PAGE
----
How to make higher-quality choices at the grocery store

Arm yourself with a plan and info

How to make higher-quality choices at the grocery store

Grocery shopping can be stressful when there are so many options, especially if you’re making a conscious effort to make high-quality food choices while you shop. Arming yourself with a plan and plenty of information can help you make smarter choices and feel good about the meals you prepare for your family.

According to the Food Marketing Institute’s Power of Meat Report, 62% of consumers are looking for better-for-you meat and poultry options. Consider these ways you can pick up higher-quality products on your next trip to the grocery store.

Make a list and stick to it. Going shopping without a plan is a surefire way to make the trip to the grocery store less productive. Creating a list and identifying high-quality products that fit your needs can help you avoid impulse purchases. Plus, list-making can also help save money if you plan meals that let you use ingredients across multiple recipes for minimal waste.

Pay attention to labels. Food labels contain insightful details that can help you make well-informed decisions about the foods you buy. Especially when it comes to fresh products, like protein, you can learn a lot about how the food was raised, simply from its label. For example, Perdue’s “No Antibiotics Ever” label is the gold standard when it comes to reducing antibiotic use in chicken farming, compared to the “no hormones or steroids” label, which shows adherence solely to federal regulations.

READ MORE: Produce shopping on a budget

“You can feel good about purchasing our products labeled No Antibiotics Ever knowing they were raised and fed in such a way that no antibiotics were ever needed,” said Dr. Bruce Stewart-Brown, senior vice president of technical services and innovation at Perdue Farms. “In order to achieve No Antibiotics Ever raised chickens, we worked hard to change our feed and care approach over the last 20 years.”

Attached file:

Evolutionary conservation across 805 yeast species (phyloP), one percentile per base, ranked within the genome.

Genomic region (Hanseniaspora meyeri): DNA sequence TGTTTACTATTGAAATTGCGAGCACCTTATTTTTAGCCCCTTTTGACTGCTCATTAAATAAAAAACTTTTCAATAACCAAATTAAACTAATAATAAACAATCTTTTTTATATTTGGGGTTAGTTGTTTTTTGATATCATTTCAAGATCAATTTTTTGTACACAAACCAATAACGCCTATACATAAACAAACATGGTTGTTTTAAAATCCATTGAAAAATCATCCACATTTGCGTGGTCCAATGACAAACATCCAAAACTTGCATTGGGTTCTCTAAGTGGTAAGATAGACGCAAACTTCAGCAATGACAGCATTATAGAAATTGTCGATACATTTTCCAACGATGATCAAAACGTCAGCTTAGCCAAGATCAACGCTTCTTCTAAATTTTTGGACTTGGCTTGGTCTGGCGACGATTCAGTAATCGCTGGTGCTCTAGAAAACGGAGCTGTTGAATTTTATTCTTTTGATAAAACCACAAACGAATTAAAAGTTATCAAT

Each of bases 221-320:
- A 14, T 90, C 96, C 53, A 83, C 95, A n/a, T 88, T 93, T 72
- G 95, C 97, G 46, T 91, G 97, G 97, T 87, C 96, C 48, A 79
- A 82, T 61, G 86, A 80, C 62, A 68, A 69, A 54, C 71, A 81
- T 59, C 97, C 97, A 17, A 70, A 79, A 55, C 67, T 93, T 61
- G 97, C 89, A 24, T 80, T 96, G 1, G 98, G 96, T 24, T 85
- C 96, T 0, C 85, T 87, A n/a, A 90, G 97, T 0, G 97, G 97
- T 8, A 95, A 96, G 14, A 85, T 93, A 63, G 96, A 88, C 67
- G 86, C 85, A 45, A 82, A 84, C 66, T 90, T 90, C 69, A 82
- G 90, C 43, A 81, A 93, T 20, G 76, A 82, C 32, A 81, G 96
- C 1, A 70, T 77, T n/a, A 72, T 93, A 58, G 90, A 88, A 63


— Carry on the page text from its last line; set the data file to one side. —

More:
Know how to select fresh foods. If you find yourself overwhelmed when it comes to selecting produce and fresh meat, you’re not alone. When choosing fruits and vegetables, you generally want produce with a consistent color that is firm but not hard to the touch. Many fresh fruits and veggies emit an appealing fragrance at their peak ripeness.

When it comes to meat and poultry products, you can use a similar approach. For example, if you’re shopping for chicken, press down on the chicken in the package. If it’s plump and somewhat resilient, reverting to its shape, it’s a fresher pack. Also be wary of excess liquid in the pack, which can dilute the flavor or contribute to a soggy texture. You may also wonder which cuts are best. For a formal family meal, consider cooking a whole bird, which offers white and dark meat to please all appetites and can serve as a beautiful mealtime centerpiece.

Take some shortcuts. Even if you aim to prepare fresh, home-cooked meals most nights, there are sure to be some evenings when you need to squeeze in a quick meal around work, school and extracurriculars. Having a few simple go-to recipes can help. For example, an easy stir-fry with fresh chicken and frozen veggies can shave off prep time while still providing a hot, well-balanced meal. If you’re meal prepping for the week, marinate pre-cut chicken thighs or legs in different spices and seasonings to make cooking throughout the week simpler. Or try an option like Perdue’s Short Cuts, which include a variety of ready-to-eat, roasted, perfectly seasoned chicken breast strips.

Shop the store’s perimeter last. In most stores, fresh foods are located in refrigerated sections around the perimeter of the store. This is where you’ll find produce, fresh meat, poultry and dairy, giving you most of the essential ingredients for wholesome, well-balanced meals. Saving this section of the store for your last stop can help ensure perishable items spend less time away from refrigeration before you check out.  

Find chicken recipes and poultry shopping tips at

(Family Features)
Photos courtesy of Getty Images

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